by Teo Soh Lung
The Public Order Act is anything but what the minister for law proclaimed was his intention during the second reading of the bill. He said in 2009:
“This Bill represents a major step in the continuous review of our public order management framework which seeks to balance the interests of national security, public safety, community rights to law and order and the legitimate interests of individuals seeking to pursue political activities to express their views through lawful and legitimate means. The Act will provide a framework that can then be evolved over time as our society evolves, even as we preserve the key principles that have brought us safety, security and communal peace so far.”
But his words managed to hoodwink even seasoned opposition leader Mr Chiam See Tong and constitutional law expert Professor Thio Li-Ann into agreeing to the passage of the bill.
There were only three noes from the floor – Siew Kum Hong (NMP), Sylvia Lim (NMP) and Low Thia Khiang (MP).
Balancing “the interests of national security, public safety, community rights to law and order and the legitimate interests of individuals seeking to pursue political activities to express their views through lawful and legitimate means” is I think too far from his mind. We see the effect of this obnoxious law now.
During the debates, the minister brought up two incidents in 2007. A few individuals had attempted to highlight the 2007 ASEAN Summit that was held at the Shangri-la Hotel where the ASEAN Charter was to be signed. There were a couple of activists who attempted to enter the vicinity of the hotel and a gathering of Myanmar students who put up a banner along Orchard Road for a few minutes before police officers told them to leave. They left peacefully.
A more troublesome incident involved the hunger strike of 23-year-old artist Seelan Palay outside the Malaysian Embassy from 31 December 2007 for five days. He was protesting against the detention of five Hindraf organisers who were arrested under the ISA in Malaysia. Seelan survived those five days on water alone. He was probably not a pretty sight outside the embassy which is located in the posh district of Tanglin near Orchard Road. But the police didn’t have the power to pick him as he did not commit any offence.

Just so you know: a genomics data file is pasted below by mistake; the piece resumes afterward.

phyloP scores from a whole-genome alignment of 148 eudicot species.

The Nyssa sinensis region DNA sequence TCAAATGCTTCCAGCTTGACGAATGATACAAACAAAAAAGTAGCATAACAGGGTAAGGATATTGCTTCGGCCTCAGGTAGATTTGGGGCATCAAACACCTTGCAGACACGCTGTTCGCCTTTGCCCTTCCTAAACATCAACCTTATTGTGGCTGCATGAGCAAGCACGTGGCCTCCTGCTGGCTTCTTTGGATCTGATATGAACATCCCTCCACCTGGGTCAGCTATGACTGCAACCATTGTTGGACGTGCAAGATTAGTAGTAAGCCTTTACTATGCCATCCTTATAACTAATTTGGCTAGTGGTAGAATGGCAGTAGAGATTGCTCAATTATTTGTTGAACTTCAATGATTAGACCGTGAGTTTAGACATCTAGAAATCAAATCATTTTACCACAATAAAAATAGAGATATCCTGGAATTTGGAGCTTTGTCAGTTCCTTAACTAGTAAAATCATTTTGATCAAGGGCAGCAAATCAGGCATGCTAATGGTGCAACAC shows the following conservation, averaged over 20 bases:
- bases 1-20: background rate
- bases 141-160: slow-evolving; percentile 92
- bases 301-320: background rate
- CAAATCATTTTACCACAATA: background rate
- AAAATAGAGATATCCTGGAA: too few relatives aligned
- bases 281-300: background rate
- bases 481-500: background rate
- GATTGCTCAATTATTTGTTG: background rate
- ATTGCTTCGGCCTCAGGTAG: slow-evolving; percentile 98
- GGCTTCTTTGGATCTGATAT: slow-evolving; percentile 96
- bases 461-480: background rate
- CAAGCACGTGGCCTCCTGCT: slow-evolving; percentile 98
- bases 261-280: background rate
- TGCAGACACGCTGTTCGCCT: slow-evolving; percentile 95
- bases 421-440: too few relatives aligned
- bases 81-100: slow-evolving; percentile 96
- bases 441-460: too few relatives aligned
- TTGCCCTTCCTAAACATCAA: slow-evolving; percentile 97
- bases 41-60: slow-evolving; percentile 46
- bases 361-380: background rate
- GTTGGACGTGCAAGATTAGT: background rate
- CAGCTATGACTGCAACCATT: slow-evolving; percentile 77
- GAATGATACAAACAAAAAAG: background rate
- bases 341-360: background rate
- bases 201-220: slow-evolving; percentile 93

Seelan’s protest is the main reason for the unique definition of “Assembly” in the Public Order Act. When one person constitutes an assembly, our lawmakers, especially the law minister, deserve to be laughed at for distorting the English language in such an abominable manner. But I think they were prepared to lose their reputation as educated parliamentarians because they knew that even one person can raise the consciousness of Singaporeans and they are afraid. So on the pretext that a solo protester may drive away billion dollar businesses such as the hosting of international conferences and events, the Public Order bill was tabled.
Nominated Member of Parliament Siew Kum Hong urged that the bill be put before a select committee. It was brushed aside. To me, a select committee would not be able to prevent the passage of the bill. It would only further damage the reputation of legislators and taxpayers would have to incur more costs.
We are now seeing the real and intended consequences of the Public Order Act. Yan Jun who repeatedly carried out solo, peaceful protests at Raffles Place and human rights defenders like Seelan Palay and Jolovan Wham have all been hauled before the courts. The convictions of Yan Jun and Seelan Palay should convince us that Singaporeans no longer have freedom of expression. Our government has achieved ultimate control of our rights to free speech, expression and assembly that were once guaranteed by our constitution.
It saddens me to watch these videos – one unhappy man who probably needs help and an artist who was merely performing his art. Both spent time in jail. Neither of them protested when arrested and no onlookers caused any disturbance.
Can we as Singaporeans live peacefully and do nothing? Do we wait till we lose everything?
This was first published on Function 8’s Facebook page and reproduced with permission.